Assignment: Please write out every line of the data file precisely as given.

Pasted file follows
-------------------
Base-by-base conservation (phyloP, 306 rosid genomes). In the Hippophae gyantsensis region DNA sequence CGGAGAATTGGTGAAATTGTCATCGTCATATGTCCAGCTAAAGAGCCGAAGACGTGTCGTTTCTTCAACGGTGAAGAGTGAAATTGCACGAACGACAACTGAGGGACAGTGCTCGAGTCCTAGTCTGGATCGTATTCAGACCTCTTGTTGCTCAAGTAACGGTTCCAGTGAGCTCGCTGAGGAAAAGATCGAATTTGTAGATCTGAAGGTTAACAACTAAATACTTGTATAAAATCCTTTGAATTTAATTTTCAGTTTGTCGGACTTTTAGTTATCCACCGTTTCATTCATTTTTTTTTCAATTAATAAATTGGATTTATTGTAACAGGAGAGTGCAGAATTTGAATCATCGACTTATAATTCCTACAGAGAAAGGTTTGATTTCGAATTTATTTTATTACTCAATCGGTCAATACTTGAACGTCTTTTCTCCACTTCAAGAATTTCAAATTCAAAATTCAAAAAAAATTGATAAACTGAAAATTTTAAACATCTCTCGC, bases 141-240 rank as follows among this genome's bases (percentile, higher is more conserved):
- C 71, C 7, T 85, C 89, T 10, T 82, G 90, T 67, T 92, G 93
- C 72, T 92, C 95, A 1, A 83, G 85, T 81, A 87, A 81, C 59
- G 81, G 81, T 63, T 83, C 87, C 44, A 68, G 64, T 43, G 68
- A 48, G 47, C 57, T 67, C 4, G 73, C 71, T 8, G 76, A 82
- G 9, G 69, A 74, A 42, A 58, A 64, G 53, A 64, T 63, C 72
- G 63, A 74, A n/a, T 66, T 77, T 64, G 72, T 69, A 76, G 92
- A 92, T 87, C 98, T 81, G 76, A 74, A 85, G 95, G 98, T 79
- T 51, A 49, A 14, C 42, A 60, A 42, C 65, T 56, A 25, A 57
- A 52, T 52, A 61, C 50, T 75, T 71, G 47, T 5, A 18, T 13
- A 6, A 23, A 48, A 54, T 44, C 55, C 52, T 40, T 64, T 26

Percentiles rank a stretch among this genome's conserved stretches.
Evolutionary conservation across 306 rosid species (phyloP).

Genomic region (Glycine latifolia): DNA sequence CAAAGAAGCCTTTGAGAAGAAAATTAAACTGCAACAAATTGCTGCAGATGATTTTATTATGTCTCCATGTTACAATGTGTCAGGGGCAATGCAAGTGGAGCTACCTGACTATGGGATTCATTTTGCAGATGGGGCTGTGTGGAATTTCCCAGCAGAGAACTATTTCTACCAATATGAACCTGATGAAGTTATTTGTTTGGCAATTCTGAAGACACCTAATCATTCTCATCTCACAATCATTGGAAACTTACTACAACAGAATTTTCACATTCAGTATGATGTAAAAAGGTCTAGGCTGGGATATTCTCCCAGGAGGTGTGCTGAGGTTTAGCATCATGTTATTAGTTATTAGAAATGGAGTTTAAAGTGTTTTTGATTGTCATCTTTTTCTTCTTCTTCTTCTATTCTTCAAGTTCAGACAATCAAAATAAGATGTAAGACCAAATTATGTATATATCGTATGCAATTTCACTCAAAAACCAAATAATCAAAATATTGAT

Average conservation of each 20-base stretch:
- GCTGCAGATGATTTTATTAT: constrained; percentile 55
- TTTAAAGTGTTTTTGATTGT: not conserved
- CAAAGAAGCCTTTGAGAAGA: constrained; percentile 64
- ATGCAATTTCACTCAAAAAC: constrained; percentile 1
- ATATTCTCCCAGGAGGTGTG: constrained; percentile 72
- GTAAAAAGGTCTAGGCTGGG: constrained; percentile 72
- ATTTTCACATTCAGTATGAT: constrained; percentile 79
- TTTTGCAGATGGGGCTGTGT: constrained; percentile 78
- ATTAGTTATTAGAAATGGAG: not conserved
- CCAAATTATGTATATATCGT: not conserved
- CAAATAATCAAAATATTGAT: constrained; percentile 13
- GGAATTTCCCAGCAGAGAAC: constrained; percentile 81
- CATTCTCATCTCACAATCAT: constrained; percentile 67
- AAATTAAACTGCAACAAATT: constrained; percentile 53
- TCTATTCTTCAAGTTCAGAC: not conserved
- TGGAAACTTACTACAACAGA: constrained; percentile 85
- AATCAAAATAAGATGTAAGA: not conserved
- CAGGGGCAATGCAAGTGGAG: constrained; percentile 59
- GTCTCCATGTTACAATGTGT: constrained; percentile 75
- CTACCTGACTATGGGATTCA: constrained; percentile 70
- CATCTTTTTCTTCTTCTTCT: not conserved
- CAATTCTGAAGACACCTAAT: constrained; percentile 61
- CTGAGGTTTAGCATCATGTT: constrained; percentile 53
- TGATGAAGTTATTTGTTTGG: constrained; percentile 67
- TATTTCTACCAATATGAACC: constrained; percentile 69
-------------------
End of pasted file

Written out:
Base-by-base conservation (phyloP, 306 rosid genomes). In the Hippophae gyantsensis region DNA sequence CGGAGAATTGGTGAAATTGTCATCGTCATATGTCCAGCTAAAGAGCCGAAGACGTGTCGTTTCTTCAACGGTGAAGAGTGAAATTGCACGAACGACAACTGAGGGACAGTGCTCGAGTCCTAGTCTGGATCGTATTCAGACCTCTTGTTGCTCAAGTAACGGTTCCAGTGAGCTCGCTGAGGAAAAGATCGAATTTGTAGATCTGAAGGTTAACAACTAAATACTTGTATAAAATCCTTTGAATTTAATTTTCAGTTTGTCGGACTTTTAGTTATCCACCGTTTCATTCATTTTTTTTTCAATTAATAAATTGGATTTATTGTAACAGGAGAGTGCAGAATTTGAATCATCGACTTATAATTCCTACAGAGAAAGGTTTGATTTCGAATTTATTTTATTACTCAATCGGTCAATACTTGAACGTCTTTTCTCCACTTCAAGAATTTCAAATTCAAAATTCAAAAAAAATTGATAAACTGAAAATTTTAAACATCTCTCGC, bases 141-240 rank as follows among this genome's bases (percentile, higher is more conserved):
- C 71, C 7, T 85, C 89, T 10, T 82, G 90, T 67, T 92, G 93
- C 72, T 92, C 95, A 1, A 83, G 85, T 81, A 87, A 81, C 59
- G 81, G 81, T 63, T 83, C 87, C 44, A 68, G 64, T 43, G 68
- A 48, G 47, C 57, T 67, C 4, G 73, C 71, T 8, G 76, A 82
- G 9, G 69, A 74, A 42, A 58, A 64, G 53, A 64, T 63, C 72
- G 63, A 74, A n/a, T 66, T 77, T 64, G 72, T 69, A 76, G 92
- A 92, T 87, C 98, T 81, G 76, A 74, A 85, G 95, G 98, T 79
- T 51, A 49, A 14, C 42, A 60, A 42, C 65, T 56, A 25, A 57
- A 52, T 52, A 61, C 50, T 75, T 71, G 47, T 5, A 18, T 13
- A 6, A 23, A 48, A 54, T 44, C 55, C 52, T 40, T 64, T 26

Percentiles rank a stretch among this genome's conserved stretches.
Evolutionary conservation across 306 rosid species (phyloP).

Genomic region (Glycine latifolia): DNA sequence CAAAGAAGCCTTTGAGAAGAAAATTAAACTGCAACAAATTGCTGCAGATGATTTTATTATGTCTCCATGTTACAATGTGTCAGGGGCAATGCAAGTGGAGCTACCTGACTATGGGATTCATTTTGCAGATGGGGCTGTGTGGAATTTCCCAGCAGAGAACTATTTCTACCAATATGAACCTGATGAAGTTATTTGTTTGGCAATTCTGAAGACACCTAATCATTCTCATCTCACAATCATTGGAAACTTACTACAACAGAATTTTCACATTCAGTATGATGTAAAAAGGTCTAGGCTGGGATATTCTCCCAGGAGGTGTGCTGAGGTTTAGCATCATGTTATTAGTTATTAGAAATGGAGTTTAAAGTGTTTTTGATTGTCATCTTTTTCTTCTTCTTCTTCTATTCTTCAAGTTCAGACAATCAAAATAAGATGTAAGACCAAATTATGTATATATCGTATGCAATTTCACTCAAAAACCAAATAATCAAAATATTGAT

Average conservation of each 20-base stretch:
- GCTGCAGATGATTTTATTAT: constrained; percentile 55
- TTTAAAGTGTTTTTGATTGT: not conserved
- CAAAGAAGCCTTTGAGAAGA: constrained; percentile 64
- ATGCAATTTCACTCAAAAAC: constrained; percentile 1
- ATATTCTCCCAGGAGGTGTG: constrained; percentile 72
- GTAAAAAGGTCTAGGCTGGG: constrained; percentile 72
- ATTTTCACATTCAGTATGAT: constrained; percentile 79
- TTTTGCAGATGGGGCTGTGT: constrained; percentile 78
- ATTAGTTATTAGAAATGGAG: not conserved
- CCAAATTATGTATATATCGT: not conserved
- CAAATAATCAAAATATTGAT: constrained; percentile 13
- GGAATTTCCCAGCAGAGAAC: constrained; percentile 81
- CATTCTCATCTCACAATCAT: constrained; percentile 67
- AAATTAAACTGCAACAAATT: constrained; percentile 53
- TCTATTCTTCAAGTTCAGAC: not conserved
- TGGAAACTTACTACAACAGA: constrained; percentile 85
- AATCAAAATAAGATGTAAGA: not conserved
- CAGGGGCAATGCAAGTGGAG: constrained; percentile 59
- GTCTCCATGTTACAATGTGT: constrained; percentile 75
- CTACCTGACTATGGGATTCA: constrained; percentile 70
- CATCTTTTTCTTCTTCTTCT: not conserved
- CAATTCTGAAGACACCTAAT: constrained; percentile 61
- CTGAGGTTTAGCATCATGTT: constrained; percentile 53
- TGATGAAGTTATTTGTTTGG: constrained; percentile 67
- TATTTCTACCAATATGAACC: constrained; percentile 69